Posts tagged with "Waterfront":
$2 billion waterfront project in Washington, D.C., adds SHoP Architects, Michael Van Valkenburgh, HWKN, and others
Working waterfronts along the Eastern seaboard are slowly dying out. As rising sea temperatures result in different fish migration patterns and locations, fishermen are struggling to adapt and keep up. The phenomenon is believed by many scientists to be due to climate change—the effects of which are most prominently evidenced on the East Coast according to a 2009 article, “Progress in Oceanography,” which found that waters in the northeast saw their temperatures rise at twice the global rate between 1982 and 2006.
The port of New Bedford, Massachusetts, however, has remained strong. Since 1999 it has been the nation’s number one fishing port, netting 40 million pounds of seafood valued at more than $329 million in 2014, generating economic activity surpassing $1 billion.
Sustaining this economic fruition is a different matter, though. Boston-based consultant Sasaki has produced a study of New Bedford’s waterfront, a scheme that seeks to further the area’s economic longevity.
Proposals vary from advocating investment in particular areas and buildings to introducing other industries to the area. An example of the latter can be seen in the suggestion to enhance access—both public and private—to the Whaling City Seafood Display Auction where national and international buyers bid on fish. “A direct connection between fishing boats and the seafood auctions would improve the efficiency of getting fish to the consumer and make the process a transparent experience for the public,” reported Sasaki. Additionally, this would allow tourists to witness fish trading, something that is popular in, London, Sydney, Tokyo, and even, as Sasaki points out, Chatham, Massachusetts.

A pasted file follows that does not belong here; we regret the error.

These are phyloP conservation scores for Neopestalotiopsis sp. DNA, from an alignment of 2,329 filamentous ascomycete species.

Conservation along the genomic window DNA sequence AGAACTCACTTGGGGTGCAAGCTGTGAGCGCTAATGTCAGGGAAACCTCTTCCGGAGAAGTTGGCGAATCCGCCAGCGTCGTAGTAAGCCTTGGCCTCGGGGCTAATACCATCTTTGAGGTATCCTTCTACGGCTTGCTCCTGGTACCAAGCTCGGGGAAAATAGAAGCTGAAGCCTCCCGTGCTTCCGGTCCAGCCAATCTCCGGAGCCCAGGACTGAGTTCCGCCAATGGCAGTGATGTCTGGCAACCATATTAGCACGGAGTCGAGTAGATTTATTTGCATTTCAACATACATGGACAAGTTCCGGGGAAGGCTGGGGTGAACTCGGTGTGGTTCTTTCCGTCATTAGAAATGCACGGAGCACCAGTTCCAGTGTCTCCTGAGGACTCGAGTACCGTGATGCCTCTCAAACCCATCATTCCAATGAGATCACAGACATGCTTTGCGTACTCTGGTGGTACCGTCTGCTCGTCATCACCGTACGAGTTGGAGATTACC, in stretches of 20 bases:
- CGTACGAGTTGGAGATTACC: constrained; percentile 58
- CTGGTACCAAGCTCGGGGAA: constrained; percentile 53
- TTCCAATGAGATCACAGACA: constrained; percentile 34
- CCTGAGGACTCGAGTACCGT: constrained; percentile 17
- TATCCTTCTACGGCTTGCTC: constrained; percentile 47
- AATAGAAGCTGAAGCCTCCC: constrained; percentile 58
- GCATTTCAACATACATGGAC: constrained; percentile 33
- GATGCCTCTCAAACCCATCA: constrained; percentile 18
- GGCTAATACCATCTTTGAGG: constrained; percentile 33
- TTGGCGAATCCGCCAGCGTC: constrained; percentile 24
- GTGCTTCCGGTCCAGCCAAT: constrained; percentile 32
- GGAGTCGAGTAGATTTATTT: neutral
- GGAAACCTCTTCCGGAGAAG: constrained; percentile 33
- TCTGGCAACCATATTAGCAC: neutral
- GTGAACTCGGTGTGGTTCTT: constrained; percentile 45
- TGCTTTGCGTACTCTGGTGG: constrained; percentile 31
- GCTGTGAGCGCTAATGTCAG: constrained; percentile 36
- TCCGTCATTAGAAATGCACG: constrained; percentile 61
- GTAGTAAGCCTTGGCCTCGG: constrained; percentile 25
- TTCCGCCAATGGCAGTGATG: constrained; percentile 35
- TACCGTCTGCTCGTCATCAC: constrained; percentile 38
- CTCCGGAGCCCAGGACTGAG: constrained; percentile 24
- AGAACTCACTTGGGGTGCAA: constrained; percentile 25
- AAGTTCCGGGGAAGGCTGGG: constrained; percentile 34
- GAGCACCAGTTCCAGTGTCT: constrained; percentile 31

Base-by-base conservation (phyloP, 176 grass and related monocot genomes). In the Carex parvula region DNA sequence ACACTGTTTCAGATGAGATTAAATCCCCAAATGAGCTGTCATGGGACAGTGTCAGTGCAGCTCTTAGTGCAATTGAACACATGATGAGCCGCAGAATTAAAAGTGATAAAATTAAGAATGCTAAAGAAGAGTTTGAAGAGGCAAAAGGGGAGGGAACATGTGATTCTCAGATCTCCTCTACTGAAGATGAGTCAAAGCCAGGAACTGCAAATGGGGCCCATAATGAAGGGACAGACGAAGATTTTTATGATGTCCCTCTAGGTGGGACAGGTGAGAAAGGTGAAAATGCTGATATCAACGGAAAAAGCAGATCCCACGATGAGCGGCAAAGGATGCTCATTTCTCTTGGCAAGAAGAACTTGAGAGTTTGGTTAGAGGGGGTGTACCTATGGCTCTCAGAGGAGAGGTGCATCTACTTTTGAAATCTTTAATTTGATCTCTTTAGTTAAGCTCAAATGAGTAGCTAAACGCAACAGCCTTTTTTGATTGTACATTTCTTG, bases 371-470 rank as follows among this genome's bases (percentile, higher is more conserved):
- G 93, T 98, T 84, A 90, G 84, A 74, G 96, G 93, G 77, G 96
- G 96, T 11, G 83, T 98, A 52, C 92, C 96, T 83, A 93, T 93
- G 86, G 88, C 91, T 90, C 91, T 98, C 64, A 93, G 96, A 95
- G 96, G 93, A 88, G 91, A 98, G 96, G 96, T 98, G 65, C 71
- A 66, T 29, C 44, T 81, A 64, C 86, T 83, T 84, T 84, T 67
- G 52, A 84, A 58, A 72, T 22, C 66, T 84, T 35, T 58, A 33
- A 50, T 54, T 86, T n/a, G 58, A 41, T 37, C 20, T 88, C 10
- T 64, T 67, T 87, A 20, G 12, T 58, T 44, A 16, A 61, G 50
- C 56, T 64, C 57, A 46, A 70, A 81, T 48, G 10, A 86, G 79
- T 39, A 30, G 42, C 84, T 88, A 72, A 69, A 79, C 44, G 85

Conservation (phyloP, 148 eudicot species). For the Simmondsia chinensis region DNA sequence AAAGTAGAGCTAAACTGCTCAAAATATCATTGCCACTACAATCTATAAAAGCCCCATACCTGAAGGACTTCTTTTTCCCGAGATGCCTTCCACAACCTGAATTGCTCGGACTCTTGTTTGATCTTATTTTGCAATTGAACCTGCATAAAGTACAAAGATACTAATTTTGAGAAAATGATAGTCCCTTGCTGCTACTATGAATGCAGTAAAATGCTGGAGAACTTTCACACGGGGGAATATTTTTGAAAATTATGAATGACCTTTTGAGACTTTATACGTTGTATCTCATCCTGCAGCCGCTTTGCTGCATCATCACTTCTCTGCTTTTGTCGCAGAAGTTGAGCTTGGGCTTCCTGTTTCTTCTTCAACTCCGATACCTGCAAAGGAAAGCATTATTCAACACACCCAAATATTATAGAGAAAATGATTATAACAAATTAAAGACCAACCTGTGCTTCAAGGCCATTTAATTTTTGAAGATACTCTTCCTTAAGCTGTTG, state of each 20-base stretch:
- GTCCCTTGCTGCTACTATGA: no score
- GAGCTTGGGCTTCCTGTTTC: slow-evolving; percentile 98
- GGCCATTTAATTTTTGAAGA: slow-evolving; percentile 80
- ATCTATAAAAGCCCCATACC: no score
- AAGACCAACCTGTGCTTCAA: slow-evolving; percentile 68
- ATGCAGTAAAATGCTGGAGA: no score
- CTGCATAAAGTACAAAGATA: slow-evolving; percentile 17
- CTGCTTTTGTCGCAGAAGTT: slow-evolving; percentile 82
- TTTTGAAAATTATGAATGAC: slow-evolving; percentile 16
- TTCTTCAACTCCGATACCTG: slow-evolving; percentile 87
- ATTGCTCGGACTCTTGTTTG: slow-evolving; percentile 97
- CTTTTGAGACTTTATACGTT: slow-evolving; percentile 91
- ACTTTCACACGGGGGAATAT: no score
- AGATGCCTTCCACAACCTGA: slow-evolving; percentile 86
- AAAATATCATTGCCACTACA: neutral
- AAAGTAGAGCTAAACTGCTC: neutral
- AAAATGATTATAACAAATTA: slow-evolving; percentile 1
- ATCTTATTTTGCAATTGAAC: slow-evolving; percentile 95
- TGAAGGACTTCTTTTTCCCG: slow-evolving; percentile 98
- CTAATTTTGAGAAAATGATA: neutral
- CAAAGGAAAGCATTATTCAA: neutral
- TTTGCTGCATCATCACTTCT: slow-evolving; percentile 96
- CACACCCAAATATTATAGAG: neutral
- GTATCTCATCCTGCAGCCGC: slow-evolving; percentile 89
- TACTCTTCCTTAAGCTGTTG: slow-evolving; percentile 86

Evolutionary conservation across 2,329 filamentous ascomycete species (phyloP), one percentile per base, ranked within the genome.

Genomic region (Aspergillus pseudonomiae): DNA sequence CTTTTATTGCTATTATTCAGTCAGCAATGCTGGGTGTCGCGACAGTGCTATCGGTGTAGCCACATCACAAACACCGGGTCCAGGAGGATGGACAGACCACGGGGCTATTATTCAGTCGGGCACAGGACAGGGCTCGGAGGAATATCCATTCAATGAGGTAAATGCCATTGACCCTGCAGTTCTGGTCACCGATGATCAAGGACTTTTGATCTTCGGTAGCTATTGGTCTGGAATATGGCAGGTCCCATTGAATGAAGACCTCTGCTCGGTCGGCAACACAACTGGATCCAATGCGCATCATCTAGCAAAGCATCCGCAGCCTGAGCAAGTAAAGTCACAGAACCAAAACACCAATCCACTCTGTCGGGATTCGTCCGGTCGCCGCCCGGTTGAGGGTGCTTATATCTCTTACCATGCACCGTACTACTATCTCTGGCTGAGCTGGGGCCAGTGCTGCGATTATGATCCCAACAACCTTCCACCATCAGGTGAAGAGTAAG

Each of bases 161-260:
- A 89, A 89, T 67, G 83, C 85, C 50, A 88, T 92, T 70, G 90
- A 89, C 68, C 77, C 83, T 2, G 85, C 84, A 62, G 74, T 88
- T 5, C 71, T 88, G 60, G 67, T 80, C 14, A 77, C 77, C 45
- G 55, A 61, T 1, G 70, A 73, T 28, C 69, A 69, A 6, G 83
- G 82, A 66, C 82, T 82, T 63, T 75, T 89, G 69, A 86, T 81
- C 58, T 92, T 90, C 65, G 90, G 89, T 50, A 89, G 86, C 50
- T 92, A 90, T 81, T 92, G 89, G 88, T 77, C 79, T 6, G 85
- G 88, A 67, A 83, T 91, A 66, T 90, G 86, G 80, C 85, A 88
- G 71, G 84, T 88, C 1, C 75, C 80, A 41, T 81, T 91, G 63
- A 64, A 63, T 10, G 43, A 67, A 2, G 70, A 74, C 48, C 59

As seen in the diagram at the top of the page, Sasaki sorted areas into “water dependency” zones, which helps to form a strategy for future development, allotting certain areas for public interaction and economic activity.
Urban planner and project manager at Sasaki Brie Hensold highlighted the city’s State Pier as another opportunity, describing it as a “lynchpin.” Hensold said that the pier is “heavily dependent” on the water and could be a crucial element for future tourism. In a similar vein as the auction house proposal, Sasaki advocates showcasing New Bedford’s industrial heritage and contemporary operations to tourists and the public. Mystic Seaport, just 80 miles away in Connecticut already does this, charging visitors $26 to walk around the old port and sample its history.
The other half of the plan involves transforming the immense second floor waiting room into a great hall, which will serve as a public market by day and event space by night. The hall will be ringed by restaurants, cafes, a culinary school, and other food-oriented public spaces. Additionally, the rooftop will feature a bar and lounge that will round out the project’s public amenities.Perhaps what had so engrained this public space in my mind was the above rendering, though the sort of semi-public deal the Express describes is not unlike the public plazas lining Midtown office towers, which earned their buidings an extra 20 percent in height while the plazas generally remain in control of the landlord and only open during business hours. To wit:
Developer Dermot Company agreed that the Great Hall on the second floor of the building will be open to the public for arts uses weekdays from 9 a.m. to 5 p.m., alternating weekends and several evenings a month. The rest of the time it will be closed for private revenue-generating parties and events.It doesn't exactly seem fair that "economic viability" is being used as an excuse to further privatize the space, especially when nearly every project, this one included, is barely viable, if at all. Still, the locals seem okay with the deal--“That sounds like a fair compromise,” Ro Sheffe, chair of CB1’s Financial District Committee, told Downtown Express--so who am I to complain?